Rumors are swirling around the web that the hackers who took down the PlayStation Network may have stolen 2.2. million credit card numbers. Not only that, but apparently the database is for sale.
It seems that the source of some of the rumors is Kevin Stevens, a senior researcher at security firm Trend Micro. He told The New York Times that he has seen discussions about the supposedly stolen database on hacker forums. Apparently hackers are claiming to have a copy of the database and are asking for a price â€œupwards of $100,000.â€
â€œIt is not a rumor, it was a conversation on a criminal forum. I never saw the DB so I canâ€™t verify if it is real,â€ Stevens said in one of his tweets.
Thereâ€™s more, though. Screenshots from â€œundergroundâ€ message boards supposedly frequented by the hackers have been surfacing as well. Weâ€™ve seen these screenshots posted by security blogger Brian Krebs and on the PSX-Scene forums. One of them even describes the supposed format of the PSN credit card database, which includes credit card numbers, card security codes and expiration dates.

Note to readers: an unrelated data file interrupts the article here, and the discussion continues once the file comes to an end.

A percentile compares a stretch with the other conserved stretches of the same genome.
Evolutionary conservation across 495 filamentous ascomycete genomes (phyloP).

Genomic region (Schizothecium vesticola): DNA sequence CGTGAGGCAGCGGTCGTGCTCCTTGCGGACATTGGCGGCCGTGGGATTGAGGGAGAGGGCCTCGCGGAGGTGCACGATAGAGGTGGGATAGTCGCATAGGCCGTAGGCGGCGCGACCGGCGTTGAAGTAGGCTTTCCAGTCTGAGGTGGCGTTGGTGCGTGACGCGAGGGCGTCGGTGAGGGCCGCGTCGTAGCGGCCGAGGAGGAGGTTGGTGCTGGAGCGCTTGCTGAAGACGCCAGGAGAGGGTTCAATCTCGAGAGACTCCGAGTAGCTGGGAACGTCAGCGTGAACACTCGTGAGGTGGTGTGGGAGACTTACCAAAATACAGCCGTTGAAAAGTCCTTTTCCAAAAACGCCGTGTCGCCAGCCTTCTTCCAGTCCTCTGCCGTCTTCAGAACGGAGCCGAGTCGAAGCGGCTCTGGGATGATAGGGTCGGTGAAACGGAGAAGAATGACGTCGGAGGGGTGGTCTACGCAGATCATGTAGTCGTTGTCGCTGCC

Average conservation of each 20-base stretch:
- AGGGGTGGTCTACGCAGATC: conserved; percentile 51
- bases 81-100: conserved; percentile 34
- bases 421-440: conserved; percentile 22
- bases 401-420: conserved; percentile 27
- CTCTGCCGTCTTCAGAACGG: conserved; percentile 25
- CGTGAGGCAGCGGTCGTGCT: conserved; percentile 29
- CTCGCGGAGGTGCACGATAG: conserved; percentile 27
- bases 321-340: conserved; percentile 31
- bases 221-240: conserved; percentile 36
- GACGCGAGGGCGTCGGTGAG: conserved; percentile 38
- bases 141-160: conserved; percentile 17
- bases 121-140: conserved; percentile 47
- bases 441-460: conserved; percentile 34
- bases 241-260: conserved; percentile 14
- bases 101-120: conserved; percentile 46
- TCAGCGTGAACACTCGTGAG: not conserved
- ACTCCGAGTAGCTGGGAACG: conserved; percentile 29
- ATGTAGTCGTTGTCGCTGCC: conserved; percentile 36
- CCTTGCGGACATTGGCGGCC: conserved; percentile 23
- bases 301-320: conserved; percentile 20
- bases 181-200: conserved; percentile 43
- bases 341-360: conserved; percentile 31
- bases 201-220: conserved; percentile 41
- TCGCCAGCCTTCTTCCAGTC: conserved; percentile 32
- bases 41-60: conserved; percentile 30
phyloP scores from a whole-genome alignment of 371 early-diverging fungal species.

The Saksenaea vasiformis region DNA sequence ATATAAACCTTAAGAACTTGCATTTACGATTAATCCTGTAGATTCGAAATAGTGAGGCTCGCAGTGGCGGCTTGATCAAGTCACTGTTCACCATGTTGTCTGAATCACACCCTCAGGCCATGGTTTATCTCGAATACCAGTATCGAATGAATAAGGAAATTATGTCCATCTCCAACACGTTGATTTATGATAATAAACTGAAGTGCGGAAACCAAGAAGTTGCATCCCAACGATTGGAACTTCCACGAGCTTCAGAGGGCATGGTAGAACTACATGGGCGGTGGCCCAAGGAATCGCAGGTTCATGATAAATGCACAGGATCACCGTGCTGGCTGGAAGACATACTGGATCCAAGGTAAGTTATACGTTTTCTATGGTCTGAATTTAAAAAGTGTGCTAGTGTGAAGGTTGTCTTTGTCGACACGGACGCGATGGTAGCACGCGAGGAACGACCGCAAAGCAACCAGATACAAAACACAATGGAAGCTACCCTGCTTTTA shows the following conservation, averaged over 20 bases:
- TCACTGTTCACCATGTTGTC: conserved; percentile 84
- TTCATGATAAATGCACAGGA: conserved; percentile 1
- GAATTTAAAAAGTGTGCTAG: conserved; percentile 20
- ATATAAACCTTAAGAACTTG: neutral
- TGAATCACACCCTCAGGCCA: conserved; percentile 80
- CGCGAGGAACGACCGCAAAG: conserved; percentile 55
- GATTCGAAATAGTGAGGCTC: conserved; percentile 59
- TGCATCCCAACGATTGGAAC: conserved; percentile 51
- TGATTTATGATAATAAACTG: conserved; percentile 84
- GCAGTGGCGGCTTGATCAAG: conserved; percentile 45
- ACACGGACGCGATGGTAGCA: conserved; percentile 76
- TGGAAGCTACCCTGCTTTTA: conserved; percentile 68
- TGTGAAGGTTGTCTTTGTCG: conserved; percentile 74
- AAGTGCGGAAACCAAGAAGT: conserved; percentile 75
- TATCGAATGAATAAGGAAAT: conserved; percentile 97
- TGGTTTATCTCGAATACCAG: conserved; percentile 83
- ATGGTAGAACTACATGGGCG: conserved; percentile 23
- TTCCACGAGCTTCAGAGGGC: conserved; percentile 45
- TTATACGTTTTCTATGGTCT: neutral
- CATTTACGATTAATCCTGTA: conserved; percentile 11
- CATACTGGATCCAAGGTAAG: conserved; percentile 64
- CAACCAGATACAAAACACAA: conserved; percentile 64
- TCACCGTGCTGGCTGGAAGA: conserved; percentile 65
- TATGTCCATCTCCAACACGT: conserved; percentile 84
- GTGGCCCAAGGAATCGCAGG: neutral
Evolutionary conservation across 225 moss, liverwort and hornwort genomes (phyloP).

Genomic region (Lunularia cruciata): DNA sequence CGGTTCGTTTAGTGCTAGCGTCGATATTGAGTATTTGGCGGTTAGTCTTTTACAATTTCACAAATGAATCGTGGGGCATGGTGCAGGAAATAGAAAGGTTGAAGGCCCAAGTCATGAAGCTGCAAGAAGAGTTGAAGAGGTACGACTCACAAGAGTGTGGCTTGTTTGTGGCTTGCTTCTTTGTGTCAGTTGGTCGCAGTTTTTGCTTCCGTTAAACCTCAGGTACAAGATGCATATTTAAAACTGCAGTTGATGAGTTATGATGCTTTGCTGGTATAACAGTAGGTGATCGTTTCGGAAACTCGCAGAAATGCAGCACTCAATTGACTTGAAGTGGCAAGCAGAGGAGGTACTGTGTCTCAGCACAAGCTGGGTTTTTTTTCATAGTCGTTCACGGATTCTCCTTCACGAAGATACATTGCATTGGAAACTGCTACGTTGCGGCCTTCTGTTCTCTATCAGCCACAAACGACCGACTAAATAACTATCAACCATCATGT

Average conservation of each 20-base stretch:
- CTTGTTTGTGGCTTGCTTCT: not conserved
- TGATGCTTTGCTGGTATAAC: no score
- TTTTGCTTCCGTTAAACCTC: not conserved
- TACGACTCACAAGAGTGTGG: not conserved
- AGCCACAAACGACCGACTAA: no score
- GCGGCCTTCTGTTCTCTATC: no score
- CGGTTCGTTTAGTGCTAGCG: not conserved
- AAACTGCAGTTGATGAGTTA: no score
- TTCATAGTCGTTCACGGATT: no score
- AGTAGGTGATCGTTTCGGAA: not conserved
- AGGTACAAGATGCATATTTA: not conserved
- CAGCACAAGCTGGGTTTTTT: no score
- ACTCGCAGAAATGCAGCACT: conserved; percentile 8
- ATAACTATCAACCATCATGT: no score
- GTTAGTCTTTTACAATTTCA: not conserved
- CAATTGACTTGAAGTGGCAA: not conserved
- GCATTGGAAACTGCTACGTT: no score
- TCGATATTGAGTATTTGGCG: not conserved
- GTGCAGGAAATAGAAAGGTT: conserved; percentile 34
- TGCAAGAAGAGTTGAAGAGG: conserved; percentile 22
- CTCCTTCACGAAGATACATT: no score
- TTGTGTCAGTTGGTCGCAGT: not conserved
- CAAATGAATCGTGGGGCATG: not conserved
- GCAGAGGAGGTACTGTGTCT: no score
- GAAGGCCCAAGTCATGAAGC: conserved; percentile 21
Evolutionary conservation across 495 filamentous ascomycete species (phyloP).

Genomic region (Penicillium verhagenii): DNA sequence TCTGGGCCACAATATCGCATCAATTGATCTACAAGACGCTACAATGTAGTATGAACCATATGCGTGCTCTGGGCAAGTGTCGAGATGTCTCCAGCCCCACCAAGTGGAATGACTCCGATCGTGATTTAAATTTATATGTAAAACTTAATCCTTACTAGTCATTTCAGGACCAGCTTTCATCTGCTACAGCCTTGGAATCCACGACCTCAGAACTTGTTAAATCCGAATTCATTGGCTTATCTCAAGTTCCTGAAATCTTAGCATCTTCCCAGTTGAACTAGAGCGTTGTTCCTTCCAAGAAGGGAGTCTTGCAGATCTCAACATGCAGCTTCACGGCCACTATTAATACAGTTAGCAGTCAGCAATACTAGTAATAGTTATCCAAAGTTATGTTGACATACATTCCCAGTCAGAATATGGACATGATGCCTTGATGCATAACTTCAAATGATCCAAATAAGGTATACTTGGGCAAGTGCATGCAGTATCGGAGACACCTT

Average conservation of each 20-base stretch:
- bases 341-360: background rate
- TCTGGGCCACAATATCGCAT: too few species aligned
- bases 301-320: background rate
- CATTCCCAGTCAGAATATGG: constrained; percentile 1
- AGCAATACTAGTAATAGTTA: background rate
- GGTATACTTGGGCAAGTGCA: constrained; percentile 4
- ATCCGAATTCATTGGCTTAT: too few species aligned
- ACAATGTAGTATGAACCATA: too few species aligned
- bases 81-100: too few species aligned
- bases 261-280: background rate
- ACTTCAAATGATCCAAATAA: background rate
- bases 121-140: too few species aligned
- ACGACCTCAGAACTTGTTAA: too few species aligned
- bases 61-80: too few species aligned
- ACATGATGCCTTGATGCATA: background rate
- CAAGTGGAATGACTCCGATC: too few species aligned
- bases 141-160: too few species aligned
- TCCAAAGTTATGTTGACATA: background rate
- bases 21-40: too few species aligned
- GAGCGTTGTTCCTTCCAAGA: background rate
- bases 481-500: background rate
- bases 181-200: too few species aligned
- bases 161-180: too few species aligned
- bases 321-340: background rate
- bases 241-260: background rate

Sony has previously claimed that there is no evidence that credit card data was stolen, but that it couldnâ€™t rule out the possibility. â€œIf you have provided your credit card data through PlayStation Network or Qriocity, out of an abundance of caution we are advising you that your credit card number (excluding security code) and expiration date may have been obtained,â€ the company warned in blog post on Tuesday.
So far, there is no confirmation that credit card information has been stolen, that the PSN database is real or that the hackers are trying to sell it. Yet the mere possibility that 2.2 million credit cards could be sold to the highest bidder is an alarming and frightening possibility. Sony is working with the Federal Bureau of Investigation on the matter, but thereâ€™s no telling how long it will take them to track down the perpetrators of the attack.